As with all of Nolan's films, "Inception" looks marvelous with a distinct look to each "layer" of the film. It's pretty amazing what Nolan creates visually in collaboration with his director of photography considering that he is color blind. The Blu-ray receives an equally strong presentation here as it did in theaters. Colors pop with a distinct visual style for each level of the dream a challenge for both audiences and the production team. The transfer looks amazingly sharp with a crisp, detailed transfer that has very good depth. I didn't see any hint of edge enhancement nor did I see any other digital flaws aside from occasional digital noise that cropped up and that was relatively minor. ***

The audio is equally impressive with a lossless audio transfer, nice use of the surround speakers to create the environment of the film.

Special Features:

Watching the extras in the "Extraction Mode" is probably the best way to experience the extras included on the Blu-ray. The option allows one to watch the film while watching the various extras like Nolan who appears in a picture-in-picture special feature providing a nice companion piece to the film itself. I wouldn't watch it this way the very first time of course. You can watch the special features separately as well. There are long periods where the "Extraction Mode" doesn't have anything though so be prepared--you might find yourself drawn back into the movie only to be extracted again by having it pop up. Nolan doesn't explain the meaning (he leaves that up the individual viewer much as we interpret our own dreams) but does discuss the techniques about HOW he acheived many of the impressive effects of the movie (yes, Nolan uses CGI but he doesn't use it as his MAIN tool like a lot of directors might but as one of many preferring where possible to use onset physical effects where possible. ***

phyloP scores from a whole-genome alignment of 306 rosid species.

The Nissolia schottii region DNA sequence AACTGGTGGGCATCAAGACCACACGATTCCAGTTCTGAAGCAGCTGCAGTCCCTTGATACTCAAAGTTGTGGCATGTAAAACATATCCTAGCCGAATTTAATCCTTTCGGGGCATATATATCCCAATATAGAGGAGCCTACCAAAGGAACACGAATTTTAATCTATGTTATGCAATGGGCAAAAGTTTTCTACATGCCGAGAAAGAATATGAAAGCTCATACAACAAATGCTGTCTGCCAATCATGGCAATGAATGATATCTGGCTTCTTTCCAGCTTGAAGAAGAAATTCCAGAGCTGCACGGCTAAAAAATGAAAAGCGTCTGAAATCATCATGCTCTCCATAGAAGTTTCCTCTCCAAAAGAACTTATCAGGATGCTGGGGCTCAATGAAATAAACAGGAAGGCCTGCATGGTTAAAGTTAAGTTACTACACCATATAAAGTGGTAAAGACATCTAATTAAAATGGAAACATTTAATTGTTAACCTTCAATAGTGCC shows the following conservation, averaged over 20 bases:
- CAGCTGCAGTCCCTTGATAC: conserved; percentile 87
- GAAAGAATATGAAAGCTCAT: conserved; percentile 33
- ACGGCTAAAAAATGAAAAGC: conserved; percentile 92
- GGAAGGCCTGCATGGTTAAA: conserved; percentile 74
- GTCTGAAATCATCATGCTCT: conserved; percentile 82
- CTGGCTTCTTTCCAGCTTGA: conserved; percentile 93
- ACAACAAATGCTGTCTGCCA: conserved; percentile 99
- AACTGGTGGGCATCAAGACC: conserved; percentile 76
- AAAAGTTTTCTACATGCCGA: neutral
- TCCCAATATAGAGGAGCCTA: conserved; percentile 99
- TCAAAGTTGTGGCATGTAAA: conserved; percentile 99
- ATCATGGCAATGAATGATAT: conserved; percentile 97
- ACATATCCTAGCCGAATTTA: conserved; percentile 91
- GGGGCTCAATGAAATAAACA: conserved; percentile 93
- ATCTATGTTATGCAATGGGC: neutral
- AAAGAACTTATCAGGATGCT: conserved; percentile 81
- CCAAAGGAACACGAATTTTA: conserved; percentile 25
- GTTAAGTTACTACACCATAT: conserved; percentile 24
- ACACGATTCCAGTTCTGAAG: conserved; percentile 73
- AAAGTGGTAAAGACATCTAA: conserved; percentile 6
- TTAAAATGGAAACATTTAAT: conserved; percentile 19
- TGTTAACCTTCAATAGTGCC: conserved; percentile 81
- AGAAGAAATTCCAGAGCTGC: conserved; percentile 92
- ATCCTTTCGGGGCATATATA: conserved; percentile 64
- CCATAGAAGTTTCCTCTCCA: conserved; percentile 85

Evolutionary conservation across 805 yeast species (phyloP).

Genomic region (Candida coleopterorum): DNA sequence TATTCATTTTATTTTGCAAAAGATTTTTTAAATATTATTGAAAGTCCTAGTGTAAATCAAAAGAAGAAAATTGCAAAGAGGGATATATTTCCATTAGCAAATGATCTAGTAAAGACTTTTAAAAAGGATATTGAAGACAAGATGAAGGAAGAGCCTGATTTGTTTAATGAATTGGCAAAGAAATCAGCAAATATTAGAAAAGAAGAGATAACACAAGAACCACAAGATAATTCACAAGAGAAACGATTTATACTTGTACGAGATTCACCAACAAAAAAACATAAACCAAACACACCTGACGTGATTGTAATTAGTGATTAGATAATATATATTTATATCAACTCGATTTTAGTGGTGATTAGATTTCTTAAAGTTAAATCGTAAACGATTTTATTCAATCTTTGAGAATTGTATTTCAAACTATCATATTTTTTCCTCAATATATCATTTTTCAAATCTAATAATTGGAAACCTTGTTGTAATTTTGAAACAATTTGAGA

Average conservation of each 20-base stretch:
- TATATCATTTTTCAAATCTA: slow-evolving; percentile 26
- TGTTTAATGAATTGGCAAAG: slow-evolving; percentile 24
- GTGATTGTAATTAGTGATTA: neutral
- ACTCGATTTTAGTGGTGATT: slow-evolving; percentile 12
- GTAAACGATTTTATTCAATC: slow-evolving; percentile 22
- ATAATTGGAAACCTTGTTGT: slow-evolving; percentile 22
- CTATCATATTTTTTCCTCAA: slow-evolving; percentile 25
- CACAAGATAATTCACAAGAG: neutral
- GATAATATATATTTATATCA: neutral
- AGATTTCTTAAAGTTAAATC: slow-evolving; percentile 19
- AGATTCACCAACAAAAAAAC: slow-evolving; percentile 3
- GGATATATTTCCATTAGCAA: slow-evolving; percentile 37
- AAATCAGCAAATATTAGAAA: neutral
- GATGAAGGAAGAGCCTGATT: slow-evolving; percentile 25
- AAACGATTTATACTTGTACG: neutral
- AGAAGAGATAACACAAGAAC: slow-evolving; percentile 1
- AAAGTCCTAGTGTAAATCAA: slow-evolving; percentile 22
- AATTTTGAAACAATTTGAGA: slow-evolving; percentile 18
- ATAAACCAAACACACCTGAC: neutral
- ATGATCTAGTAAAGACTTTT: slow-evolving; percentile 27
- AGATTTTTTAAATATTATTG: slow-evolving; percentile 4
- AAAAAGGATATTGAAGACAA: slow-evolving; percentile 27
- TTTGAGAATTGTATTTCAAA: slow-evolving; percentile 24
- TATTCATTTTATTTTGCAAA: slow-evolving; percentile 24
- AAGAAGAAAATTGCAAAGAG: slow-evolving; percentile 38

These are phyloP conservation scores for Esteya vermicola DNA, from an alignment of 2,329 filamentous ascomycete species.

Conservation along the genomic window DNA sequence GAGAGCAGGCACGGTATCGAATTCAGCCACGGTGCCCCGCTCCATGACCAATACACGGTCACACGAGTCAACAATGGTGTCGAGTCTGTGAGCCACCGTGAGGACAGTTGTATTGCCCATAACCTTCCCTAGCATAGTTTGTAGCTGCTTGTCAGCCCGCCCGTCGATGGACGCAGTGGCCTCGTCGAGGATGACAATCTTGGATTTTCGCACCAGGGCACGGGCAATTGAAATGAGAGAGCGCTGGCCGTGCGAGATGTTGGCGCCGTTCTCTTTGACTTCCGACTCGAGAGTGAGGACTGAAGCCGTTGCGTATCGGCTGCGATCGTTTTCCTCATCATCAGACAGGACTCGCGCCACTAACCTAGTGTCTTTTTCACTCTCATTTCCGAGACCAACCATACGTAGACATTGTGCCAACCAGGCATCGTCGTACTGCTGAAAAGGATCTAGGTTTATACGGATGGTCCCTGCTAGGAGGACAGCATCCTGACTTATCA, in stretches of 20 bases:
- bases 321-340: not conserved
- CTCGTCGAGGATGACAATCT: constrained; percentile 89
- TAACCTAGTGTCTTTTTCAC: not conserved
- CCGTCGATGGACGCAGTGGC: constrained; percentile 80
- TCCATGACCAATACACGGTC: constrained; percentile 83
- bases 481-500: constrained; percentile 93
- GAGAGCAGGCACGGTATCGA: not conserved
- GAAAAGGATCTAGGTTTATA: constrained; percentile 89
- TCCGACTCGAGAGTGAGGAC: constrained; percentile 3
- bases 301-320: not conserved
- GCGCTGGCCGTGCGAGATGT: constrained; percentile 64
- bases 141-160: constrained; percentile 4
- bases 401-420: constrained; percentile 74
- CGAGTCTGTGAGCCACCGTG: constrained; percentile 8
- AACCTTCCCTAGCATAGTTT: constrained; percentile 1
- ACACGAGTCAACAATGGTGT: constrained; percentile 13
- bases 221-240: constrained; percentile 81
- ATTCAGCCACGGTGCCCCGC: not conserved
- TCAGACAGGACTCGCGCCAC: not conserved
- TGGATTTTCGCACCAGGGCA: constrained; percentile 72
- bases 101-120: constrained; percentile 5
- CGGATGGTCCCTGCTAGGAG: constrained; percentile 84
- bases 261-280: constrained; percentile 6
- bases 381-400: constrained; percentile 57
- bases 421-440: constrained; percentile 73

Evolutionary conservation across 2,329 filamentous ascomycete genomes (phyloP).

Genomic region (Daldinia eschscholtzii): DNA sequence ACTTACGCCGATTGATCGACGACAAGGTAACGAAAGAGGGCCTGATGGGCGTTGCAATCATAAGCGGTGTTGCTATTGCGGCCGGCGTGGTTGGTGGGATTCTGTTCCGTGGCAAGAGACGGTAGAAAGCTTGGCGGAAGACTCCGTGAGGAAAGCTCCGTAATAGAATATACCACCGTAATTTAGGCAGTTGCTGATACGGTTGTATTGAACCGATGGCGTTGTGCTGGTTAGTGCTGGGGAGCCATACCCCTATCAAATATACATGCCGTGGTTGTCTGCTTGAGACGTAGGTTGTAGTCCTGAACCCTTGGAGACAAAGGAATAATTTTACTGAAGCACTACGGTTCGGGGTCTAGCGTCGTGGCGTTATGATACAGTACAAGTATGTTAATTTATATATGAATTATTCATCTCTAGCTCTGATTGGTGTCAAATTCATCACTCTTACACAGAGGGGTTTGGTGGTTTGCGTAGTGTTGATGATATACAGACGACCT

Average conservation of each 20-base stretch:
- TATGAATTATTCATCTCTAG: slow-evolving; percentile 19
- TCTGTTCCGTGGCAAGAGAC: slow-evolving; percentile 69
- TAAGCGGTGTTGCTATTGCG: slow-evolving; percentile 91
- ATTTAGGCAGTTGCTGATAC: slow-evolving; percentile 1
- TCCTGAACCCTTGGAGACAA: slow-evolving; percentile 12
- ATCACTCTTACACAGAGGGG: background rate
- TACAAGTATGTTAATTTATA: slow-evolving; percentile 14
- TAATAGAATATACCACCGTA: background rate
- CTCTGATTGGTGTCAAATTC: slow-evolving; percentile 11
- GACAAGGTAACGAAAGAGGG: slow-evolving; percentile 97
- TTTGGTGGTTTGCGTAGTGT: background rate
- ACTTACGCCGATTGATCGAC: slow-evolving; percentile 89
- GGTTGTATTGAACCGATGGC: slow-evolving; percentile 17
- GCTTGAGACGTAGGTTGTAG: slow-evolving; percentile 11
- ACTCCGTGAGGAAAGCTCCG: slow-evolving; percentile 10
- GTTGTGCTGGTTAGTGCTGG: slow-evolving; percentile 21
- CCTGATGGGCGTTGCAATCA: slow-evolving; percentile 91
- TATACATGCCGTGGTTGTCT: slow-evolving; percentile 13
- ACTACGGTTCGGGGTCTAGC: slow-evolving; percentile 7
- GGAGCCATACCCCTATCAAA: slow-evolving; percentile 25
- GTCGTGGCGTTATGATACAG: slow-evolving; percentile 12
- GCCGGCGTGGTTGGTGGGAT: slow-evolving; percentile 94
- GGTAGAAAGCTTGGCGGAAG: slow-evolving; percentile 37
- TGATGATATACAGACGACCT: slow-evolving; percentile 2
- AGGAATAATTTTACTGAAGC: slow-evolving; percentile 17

We get one documentary on the making of the film that veer off into interesting, different and sometimes challenging directions much like the film itself. "Dreams: Cinema of the Subconscious" features actor Joseph Gordon-Levitt as host of a sometimes trippy examination of the subject bringing in a variety of folks from experts on dreaming to Nolan tying it back into the film itself. It runs just under 45 minutes. ***

We also get a prequel that explains why Cobb is on the run with "The Cobol Job" running just under 15 minutes. This motion comic is a nice background piece for those who must know everything and can't take it on faith as to why Cobb was on the run from Cobol and how it forced him into Saito's waiting arms. ***

BD-Live material is represented by Project Somnacin: The Confidential Files and we get a generous amount of pre-production artwork and promotional artwork. The extras are rounded out by the trailers and TV ads. All of these special features are presented in HD. -

Final Words:

Christopher Nolan wrote and directed one of the most challenging thrillers of the summer. I hope that the film does well so that Hollywood doesn't continue to force feed us the mindless drivel dumped on us during the summer. Unlike most film directors Nolan doesn't want to give us all the answers which, perhaps, is a good thing. Again, it's not about the picture that the puzzle forms by itself but the connection we may with the puzzle as we try and figure out what the process reveals about the story as well as what the story truly means. ***

Chris Nolan has often been accused (like Stanley Kubrick) of creating films that have no heart, no soul and that focuses on the intellect only but if you dig beneath the surface you will find that the film does have a heart and soul. Nolan manages to plant a smart, stylish thriller in theaters just as it looked as if we would be facing a limbo of dry, empty thrillers without no heart and no soul. ***

Highly recommended.